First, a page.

Clean drinking water, sanitation, handwashing and nutrition interventions benefit the physiological stress system in early childhood, a new study has found.

A group of researchers, led by a global-health researcher at UC Santa Cruz, analysed 5,551 pregnant women and their children in rural Bangladesh.

The women were placed into one of seven groups. Four groups received nutrient supplements and then one of the following: clean drinking water, sanitation, handwashing stations or nutrition counselling. The fifth group received water, sanitation and handwashing interventions and the sixth received water, sanitation, handwashing and nutrition interventions. The final group received no interventions.

The results showed the children whose mothers received drinking water, sanitation, handwashing and nutrition had greater regulation of the physiological stress system in early childhood. These interventions enhanced the children’s physiological stress response, lowered their oxidative stress and reduced DNA methylation.

The study, ‘A cluster-randomized trial of water, sanitation, handwashing and nutritional interventions on stress and epigenetic programming,’ reported: “A regulated stress response is essential for healthy child growth and development trajectories.”

Oxidative stress is described by the researchers as “the accumulation of unstable free radicals that damage DNA and cellular structures.” It is linked to numerous paediatric disorders including asthma, protein-energy malnutrition and diarrhoeal diseases, and can lead to diseases such as diabetes, cancer and Alzheimer’s.

DNA methylation, a chemical change in DNA, is usually caused by environmental conditions that are present as cells divide and is associated with childhood maltreatment. Increased and abnormal DNA methylation has also been linked to diseases such as cancer, lupus, muscular dystrophy and birth defects.

Existing research provides a wide range of knowledge on the way early childhood development and health trajectory is affected by environmental factors. The researchers claim this new study, known as the WASH Benefits Bangladesh trial, provides the most accurate evidence on stress physiology and epigenetic programming as previous research lacked experimental interventions and control groups for comparison and were conducted in high-income countries with access to safe drinking water, sanitation and hygiene.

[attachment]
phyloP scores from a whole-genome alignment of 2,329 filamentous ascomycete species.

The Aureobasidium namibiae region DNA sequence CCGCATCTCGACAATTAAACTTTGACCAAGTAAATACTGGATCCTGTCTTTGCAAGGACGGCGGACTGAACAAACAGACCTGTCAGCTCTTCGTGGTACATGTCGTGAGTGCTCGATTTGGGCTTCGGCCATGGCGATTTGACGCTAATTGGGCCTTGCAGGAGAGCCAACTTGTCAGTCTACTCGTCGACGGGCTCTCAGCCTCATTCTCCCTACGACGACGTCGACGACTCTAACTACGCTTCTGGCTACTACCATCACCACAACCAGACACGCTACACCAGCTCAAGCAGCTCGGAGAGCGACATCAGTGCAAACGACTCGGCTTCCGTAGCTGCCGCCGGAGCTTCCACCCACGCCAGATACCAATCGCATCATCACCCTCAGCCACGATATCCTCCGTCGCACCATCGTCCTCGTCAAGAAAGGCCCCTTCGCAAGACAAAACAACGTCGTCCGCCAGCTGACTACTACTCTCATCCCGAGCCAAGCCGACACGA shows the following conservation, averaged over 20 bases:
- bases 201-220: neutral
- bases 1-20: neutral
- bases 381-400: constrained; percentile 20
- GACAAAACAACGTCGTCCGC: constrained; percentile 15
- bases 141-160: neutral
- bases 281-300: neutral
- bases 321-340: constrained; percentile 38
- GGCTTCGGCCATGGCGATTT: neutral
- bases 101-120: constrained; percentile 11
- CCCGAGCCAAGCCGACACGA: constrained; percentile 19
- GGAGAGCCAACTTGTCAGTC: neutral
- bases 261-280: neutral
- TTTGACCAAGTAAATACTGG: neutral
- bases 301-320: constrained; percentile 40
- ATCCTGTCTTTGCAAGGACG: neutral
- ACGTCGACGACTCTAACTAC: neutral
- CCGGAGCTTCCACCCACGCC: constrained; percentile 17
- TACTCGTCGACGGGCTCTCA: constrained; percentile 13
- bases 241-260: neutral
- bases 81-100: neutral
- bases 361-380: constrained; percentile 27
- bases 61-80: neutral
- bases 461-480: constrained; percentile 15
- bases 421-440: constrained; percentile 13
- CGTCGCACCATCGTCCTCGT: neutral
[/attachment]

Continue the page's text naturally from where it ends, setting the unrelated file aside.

Audrie Lin, assistant professor of microbiology and environmental toxicology at UC Santa Cruz, said: “Here, we see differences in outcomes between an intervention group and a control group, both of significant size. When we began setting up the WASH Benefits trial in 2009, its scale was unprecedented in the health- and nutrition-research fields.

“This is really representative of the conditions that a majority of the world’s population contends with. When this type of research is done in high-income countries, you’re not really capturing all of these important stressors that could affect a child.”

The WASH Benefits trial was also the first to implement physical interventions rather than psychosocial interventions to improve stress physiology in children living in an area with limited access to resources. It demonstrated when and how interventions such as safe drinking water, nutrition, sanitation and hygiene change a child’s physiology.

Lin explained the improvements from physical interventions were similar to those from psychosocial measures.

She believes combining both forms of interventions will result in greater health benefits.

The researchers hope the trial, which began in 2012 and is still monitoring the participants, will continue to demonstrate the effects of interventions introduced within the first two years of a child’s life.

Lin added: “You often hear that what happens in the womb affects you for the rest of your life, especially in regards to your health and the development of certain diseases.

“The experimental design of this trial will serve as a powerful platform to find links between the interventions we introduced early on and the health trajectories of the participants in our study.”

The study was published in the journal Nature Communications.

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